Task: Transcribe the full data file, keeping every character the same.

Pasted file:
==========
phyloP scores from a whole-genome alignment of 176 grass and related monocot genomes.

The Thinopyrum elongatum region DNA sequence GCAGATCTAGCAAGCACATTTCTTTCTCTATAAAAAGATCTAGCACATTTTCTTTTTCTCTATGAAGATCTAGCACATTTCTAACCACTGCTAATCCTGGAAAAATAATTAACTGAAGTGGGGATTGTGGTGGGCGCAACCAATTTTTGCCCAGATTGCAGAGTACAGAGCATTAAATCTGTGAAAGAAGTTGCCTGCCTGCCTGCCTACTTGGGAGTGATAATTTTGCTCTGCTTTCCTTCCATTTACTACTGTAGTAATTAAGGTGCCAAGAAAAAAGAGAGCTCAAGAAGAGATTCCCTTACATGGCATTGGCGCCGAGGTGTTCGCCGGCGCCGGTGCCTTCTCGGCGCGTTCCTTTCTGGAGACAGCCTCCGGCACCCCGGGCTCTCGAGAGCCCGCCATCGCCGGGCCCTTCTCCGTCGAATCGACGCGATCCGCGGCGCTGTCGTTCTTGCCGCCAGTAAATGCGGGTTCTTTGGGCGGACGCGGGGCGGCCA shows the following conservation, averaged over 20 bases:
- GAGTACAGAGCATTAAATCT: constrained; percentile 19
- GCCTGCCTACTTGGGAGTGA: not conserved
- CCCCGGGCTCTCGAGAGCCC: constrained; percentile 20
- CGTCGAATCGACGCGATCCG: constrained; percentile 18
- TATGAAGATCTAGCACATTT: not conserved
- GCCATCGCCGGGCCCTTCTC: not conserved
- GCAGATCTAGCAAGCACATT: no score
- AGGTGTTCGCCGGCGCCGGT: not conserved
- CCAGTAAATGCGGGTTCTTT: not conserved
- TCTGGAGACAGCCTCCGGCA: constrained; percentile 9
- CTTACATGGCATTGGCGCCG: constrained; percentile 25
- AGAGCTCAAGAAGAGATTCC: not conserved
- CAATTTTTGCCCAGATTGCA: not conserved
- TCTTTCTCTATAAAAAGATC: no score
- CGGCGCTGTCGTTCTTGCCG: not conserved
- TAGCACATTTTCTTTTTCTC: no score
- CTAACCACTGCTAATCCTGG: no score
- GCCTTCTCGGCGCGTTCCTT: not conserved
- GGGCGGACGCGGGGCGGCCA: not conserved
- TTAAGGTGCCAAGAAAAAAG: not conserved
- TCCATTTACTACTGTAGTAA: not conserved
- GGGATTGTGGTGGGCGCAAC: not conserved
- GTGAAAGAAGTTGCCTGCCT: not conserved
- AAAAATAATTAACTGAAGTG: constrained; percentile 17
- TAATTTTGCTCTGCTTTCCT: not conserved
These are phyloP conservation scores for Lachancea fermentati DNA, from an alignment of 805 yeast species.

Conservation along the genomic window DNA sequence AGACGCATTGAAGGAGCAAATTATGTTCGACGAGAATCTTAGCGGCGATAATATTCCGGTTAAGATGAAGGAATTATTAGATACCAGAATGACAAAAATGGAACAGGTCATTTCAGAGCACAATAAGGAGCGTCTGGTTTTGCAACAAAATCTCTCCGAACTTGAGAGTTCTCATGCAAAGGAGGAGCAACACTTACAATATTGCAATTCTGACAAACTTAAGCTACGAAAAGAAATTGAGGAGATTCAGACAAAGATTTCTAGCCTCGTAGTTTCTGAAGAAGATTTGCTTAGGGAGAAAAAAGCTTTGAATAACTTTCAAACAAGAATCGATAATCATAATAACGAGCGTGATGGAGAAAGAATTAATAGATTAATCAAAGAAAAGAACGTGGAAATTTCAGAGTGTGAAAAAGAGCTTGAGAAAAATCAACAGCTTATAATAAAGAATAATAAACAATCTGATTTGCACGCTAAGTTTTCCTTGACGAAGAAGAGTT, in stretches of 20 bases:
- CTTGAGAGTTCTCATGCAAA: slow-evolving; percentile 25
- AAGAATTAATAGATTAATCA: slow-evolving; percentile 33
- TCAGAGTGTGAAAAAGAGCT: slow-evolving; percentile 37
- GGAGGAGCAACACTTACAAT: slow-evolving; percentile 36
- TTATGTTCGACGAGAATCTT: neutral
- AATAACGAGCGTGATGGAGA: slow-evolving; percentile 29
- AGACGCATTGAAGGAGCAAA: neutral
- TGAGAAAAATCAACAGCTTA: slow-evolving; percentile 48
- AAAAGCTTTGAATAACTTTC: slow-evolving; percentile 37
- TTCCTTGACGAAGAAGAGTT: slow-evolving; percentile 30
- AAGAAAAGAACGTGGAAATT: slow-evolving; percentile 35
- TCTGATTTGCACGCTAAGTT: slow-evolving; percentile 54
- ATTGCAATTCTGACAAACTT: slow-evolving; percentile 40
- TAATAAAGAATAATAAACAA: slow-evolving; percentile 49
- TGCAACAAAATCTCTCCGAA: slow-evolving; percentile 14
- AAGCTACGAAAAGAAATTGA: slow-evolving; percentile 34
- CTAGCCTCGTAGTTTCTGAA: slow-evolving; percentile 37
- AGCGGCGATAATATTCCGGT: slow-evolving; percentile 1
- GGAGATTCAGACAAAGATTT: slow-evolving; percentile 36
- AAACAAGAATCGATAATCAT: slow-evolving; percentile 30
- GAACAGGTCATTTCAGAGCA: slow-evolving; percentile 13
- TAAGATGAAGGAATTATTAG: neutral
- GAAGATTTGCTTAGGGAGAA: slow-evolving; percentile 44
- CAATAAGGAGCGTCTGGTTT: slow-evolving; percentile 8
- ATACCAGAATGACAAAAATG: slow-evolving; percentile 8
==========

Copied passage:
phyloP scores from a whole-genome alignment of 176 grass and related monocot genomes.

The Thinopyrum elongatum region DNA sequence GCAGATCTAGCAAGCACATTTCTTTCTCTATAAAAAGATCTAGCACATTTTCTTTTTCTCTATGAAGATCTAGCACATTTCTAACCACTGCTAATCCTGGAAAAATAATTAACTGAAGTGGGGATTGTGGTGGGCGCAACCAATTTTTGCCCAGATTGCAGAGTACAGAGCATTAAATCTGTGAAAGAAGTTGCCTGCCTGCCTGCCTACTTGGGAGTGATAATTTTGCTCTGCTTTCCTTCCATTTACTACTGTAGTAATTAAGGTGCCAAGAAAAAAGAGAGCTCAAGAAGAGATTCCCTTACATGGCATTGGCGCCGAGGTGTTCGCCGGCGCCGGTGCCTTCTCGGCGCGTTCCTTTCTGGAGACAGCCTCCGGCACCCCGGGCTCTCGAGAGCCCGCCATCGCCGGGCCCTTCTCCGTCGAATCGACGCGATCCGCGGCGCTGTCGTTCTTGCCGCCAGTAAATGCGGGTTCTTTGGGCGGACGCGGGGCGGCCA shows the following conservation, averaged over 20 bases:
- GAGTACAGAGCATTAAATCT: constrained; percentile 19
- GCCTGCCTACTTGGGAGTGA: not conserved
- CCCCGGGCTCTCGAGAGCCC: constrained; percentile 20
- CGTCGAATCGACGCGATCCG: constrained; percentile 18
- TATGAAGATCTAGCACATTT: not conserved
- GCCATCGCCGGGCCCTTCTC: not conserved
- GCAGATCTAGCAAGCACATT: no score
- AGGTGTTCGCCGGCGCCGGT: not conserved
- CCAGTAAATGCGGGTTCTTT: not conserved
- TCTGGAGACAGCCTCCGGCA: constrained; percentile 9
- CTTACATGGCATTGGCGCCG: constrained; percentile 25
- AGAGCTCAAGAAGAGATTCC: not conserved
- CAATTTTTGCCCAGATTGCA: not conserved
- TCTTTCTCTATAAAAAGATC: no score
- CGGCGCTGTCGTTCTTGCCG: not conserved
- TAGCACATTTTCTTTTTCTC: no score
- CTAACCACTGCTAATCCTGG: no score
- GCCTTCTCGGCGCGTTCCTT: not conserved
- GGGCGGACGCGGGGCGGCCA: not conserved
- TTAAGGTGCCAAGAAAAAAG: not conserved
- TCCATTTACTACTGTAGTAA: not conserved
- GGGATTGTGGTGGGCGCAAC: not conserved
- GTGAAAGAAGTTGCCTGCCT: not conserved
- AAAAATAATTAACTGAAGTG: constrained; percentile 17
- TAATTTTGCTCTGCTTTCCT: not conserved
These are phyloP conservation scores for Lachancea fermentati DNA, from an alignment of 805 yeast species.

Conservation along the genomic window DNA sequence AGACGCATTGAAGGAGCAAATTATGTTCGACGAGAATCTTAGCGGCGATAATATTCCGGTTAAGATGAAGGAATTATTAGATACCAGAATGACAAAAATGGAACAGGTCATTTCAGAGCACAATAAGGAGCGTCTGGTTTTGCAACAAAATCTCTCCGAACTTGAGAGTTCTCATGCAAAGGAGGAGCAACACTTACAATATTGCAATTCTGACAAACTTAAGCTACGAAAAGAAATTGAGGAGATTCAGACAAAGATTTCTAGCCTCGTAGTTTCTGAAGAAGATTTGCTTAGGGAGAAAAAAGCTTTGAATAACTTTCAAACAAGAATCGATAATCATAATAACGAGCGTGATGGAGAAAGAATTAATAGATTAATCAAAGAAAAGAACGTGGAAATTTCAGAGTGTGAAAAAGAGCTTGAGAAAAATCAACAGCTTATAATAAAGAATAATAAACAATCTGATTTGCACGCTAAGTTTTCCTTGACGAAGAAGAGTT, in stretches of 20 bases:
- CTTGAGAGTTCTCATGCAAA: slow-evolving; percentile 25
- AAGAATTAATAGATTAATCA: slow-evolving; percentile 33
- TCAGAGTGTGAAAAAGAGCT: slow-evolving; percentile 37
- GGAGGAGCAACACTTACAAT: slow-evolving; percentile 36
- TTATGTTCGACGAGAATCTT: neutral
- AATAACGAGCGTGATGGAGA: slow-evolving; percentile 29
- AGACGCATTGAAGGAGCAAA: neutral
- TGAGAAAAATCAACAGCTTA: slow-evolving; percentile 48
- AAAAGCTTTGAATAACTTTC: slow-evolving; percentile 37
- TTCCTTGACGAAGAAGAGTT: slow-evolving; percentile 30
- AAGAAAAGAACGTGGAAATT: slow-evolving; percentile 35
- TCTGATTTGCACGCTAAGTT: slow-evolving; percentile 54
- ATTGCAATTCTGACAAACTT: slow-evolving; percentile 40
- TAATAAAGAATAATAAACAA: slow-evolving; percentile 49
- TGCAACAAAATCTCTCCGAA: slow-evolving; percentile 14
- AAGCTACGAAAAGAAATTGA: slow-evolving; percentile 34
- CTAGCCTCGTAGTTTCTGAA: slow-evolving; percentile 37
- AGCGGCGATAATATTCCGGT: slow-evolving; percentile 1
- GGAGATTCAGACAAAGATTT: slow-evolving; percentile 36
- AAACAAGAATCGATAATCAT: slow-evolving; percentile 30
- GAACAGGTCATTTCAGAGCA: slow-evolving; percentile 13
- TAAGATGAAGGAATTATTAG: neutral
- GAAGATTTGCTTAGGGAGAA: slow-evolving; percentile 44
- CAATAAGGAGCGTCTGGTTT: slow-evolving; percentile 8
- ATACCAGAATGACAAAAATG: slow-evolving; percentile 8